I decided to wait a while to see how things went. After all, the whole thing could be a web version of vaporware. Six months after launch, I checked in. The site appeared to be up and running and there was content, although the courses weren’t very meaty. I emailed my contact to ask about sales figures. I never got a response. A year later, the site was down.

It would be nice to hitch up to a new wagon, but I need to be careful whose wagon I hitch up to. I don’t want to waste my time writing content for a publisher that I might not be properly compensated for.

How Desperate are Writers?

But again, these contacts and pleas for authors have me wondering: just how desperate are writers that they’d respond to an anonymous message like this with course ideas and outlines?

And how little do content publishers care about authors and content quality that they’d send out messages like this to anyone they think might take the bait?

How bad has the situation in publishing and content creation become?

3 thoughts on “Are Writers this Desperate?

  1. You ask how bad the publishing situation has become. Answer: ‘very bad indeed’.
    If a person enjoys writing then they should write and they will write. Only a tiny fraction of writers will ever make a living from creative writing. Perhaps rather more will earn proper money from technical writing and instruction. But it is probably the least predictable means of earning a living.
    I can think of scores of bad and mediocre writers who have done well and far more excellent writers who have died poor or been discovered as geniuses after their deaths. Much the same applies to creative music and composition.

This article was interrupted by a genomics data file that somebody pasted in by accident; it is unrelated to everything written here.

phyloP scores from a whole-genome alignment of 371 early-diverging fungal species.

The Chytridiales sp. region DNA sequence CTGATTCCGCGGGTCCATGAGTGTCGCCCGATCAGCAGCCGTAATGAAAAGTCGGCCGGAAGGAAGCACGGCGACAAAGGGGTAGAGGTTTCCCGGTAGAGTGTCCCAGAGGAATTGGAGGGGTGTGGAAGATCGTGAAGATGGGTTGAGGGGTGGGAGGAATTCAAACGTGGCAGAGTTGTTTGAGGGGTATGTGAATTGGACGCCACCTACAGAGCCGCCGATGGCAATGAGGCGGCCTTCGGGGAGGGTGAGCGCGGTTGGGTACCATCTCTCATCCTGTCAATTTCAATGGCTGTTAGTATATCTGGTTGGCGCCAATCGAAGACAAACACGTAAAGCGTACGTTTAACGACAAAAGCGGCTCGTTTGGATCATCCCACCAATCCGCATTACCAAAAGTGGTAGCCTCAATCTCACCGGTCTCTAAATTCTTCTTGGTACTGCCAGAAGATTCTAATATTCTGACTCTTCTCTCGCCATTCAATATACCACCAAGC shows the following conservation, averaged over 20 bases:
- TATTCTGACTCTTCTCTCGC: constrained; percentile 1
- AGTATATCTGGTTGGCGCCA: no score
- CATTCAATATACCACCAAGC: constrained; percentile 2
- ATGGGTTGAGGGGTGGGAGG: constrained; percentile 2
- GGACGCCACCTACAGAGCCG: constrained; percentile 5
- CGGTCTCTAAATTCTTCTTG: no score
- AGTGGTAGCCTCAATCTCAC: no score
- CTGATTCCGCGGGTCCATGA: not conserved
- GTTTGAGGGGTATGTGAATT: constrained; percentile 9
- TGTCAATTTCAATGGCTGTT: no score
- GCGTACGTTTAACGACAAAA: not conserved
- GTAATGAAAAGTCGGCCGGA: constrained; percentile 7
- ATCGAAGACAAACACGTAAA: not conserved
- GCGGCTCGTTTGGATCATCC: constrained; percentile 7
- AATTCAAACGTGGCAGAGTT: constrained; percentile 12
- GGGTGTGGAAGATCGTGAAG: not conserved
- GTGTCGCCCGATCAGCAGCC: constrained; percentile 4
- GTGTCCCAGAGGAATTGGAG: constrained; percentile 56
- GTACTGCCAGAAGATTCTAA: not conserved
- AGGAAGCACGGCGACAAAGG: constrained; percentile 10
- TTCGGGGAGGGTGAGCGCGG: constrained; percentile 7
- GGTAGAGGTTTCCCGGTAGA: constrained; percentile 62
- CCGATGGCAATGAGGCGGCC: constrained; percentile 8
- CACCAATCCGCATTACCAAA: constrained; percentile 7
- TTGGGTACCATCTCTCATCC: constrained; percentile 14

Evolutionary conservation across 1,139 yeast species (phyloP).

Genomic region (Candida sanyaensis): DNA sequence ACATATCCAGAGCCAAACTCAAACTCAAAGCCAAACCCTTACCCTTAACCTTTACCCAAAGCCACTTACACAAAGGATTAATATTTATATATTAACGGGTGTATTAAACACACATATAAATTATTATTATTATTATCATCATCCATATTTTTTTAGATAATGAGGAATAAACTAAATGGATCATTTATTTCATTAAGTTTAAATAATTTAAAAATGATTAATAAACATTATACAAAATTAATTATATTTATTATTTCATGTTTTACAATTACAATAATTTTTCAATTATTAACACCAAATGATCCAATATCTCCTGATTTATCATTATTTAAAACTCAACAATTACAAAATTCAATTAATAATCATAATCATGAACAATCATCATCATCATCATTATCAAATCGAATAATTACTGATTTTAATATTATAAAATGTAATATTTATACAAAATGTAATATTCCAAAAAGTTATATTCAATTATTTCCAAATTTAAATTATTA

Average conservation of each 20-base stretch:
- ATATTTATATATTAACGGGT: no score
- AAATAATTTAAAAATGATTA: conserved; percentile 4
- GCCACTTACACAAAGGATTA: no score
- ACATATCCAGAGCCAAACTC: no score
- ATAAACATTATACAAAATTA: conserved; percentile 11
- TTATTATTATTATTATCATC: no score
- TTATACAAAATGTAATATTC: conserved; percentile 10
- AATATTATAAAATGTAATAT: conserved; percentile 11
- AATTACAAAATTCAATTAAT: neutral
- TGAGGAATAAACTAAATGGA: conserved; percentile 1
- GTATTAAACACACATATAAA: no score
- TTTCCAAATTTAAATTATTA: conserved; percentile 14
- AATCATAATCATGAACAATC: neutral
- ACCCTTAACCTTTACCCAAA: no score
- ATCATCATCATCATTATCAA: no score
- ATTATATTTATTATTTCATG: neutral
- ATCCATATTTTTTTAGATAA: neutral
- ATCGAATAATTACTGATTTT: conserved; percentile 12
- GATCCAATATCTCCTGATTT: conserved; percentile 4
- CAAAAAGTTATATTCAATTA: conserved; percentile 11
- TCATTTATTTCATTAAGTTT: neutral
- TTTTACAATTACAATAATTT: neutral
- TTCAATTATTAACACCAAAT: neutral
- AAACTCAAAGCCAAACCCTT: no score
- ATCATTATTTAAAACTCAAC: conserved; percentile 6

Writers and composers trying to establish a reputation are exploited and pimped-out in the most cruel a flagrant ways. I think it has probably always been a bit like this, take as an example the case of P.G. Wodehouse, who actually did make money from writing. He tells the story of his time with MGM in the 1930’s. His scripts were largely ignored while he was an ‘in house’ writer. Then the boss read one of his earlier short stories published in an obscure English periodical. The boss said “we must hire this guy, he’s a genius”. Scouts were sent to England to get him to sign with the studio. Eventually, they discovered that this ‘genius’ was already signed to the studio and living in LA.
    Chance, prejudice, conformity, whim and accident are more predictive of success than ability, in the writing game.
    Personally I have fallen for every scam in the book. I have even paid to take part in competitions! How dumb is that?

    • I made a very good living as a technical writer for about 10 years. Of course, I did it for more than 20 years. :-)

      Writers, write. That’s the way it is. It’s in our blood. But as you said, making a good living at it these days depends largely on “getting discovered” or a lucky break. It’s just so unfortunate that there are predatory publishers — including vanity presses — just waiting to take what they can from writers while giving back as little as possible — if anything at all.

  2. I think writing will eventually go the way of music, with some form of subscription service (like Spotify or Apple Music) granting access to a vast array of short stories, articles, periodicals that are equivalent to magazines, and novels.

    Owning anything that can be transmitted digitally seems to be becoming passse, I suspect that the market will develop to the point where we will all basically “rent” our content for a flat fee per day/week/month/year, or that it will go the micropayment route similar to pay-per-view on TV today.

    The millennial generation especially seems disinterested in actually owning even basic physical items that we take for granted such as cars and houses, let alone digital content. Even the mobile phones which are the center of their attention sphere are ephemeral items, to be swapped out whenever a newer and shinier model comes along. Their lives are in “the cloud” and they seem fine with that.

What do you think?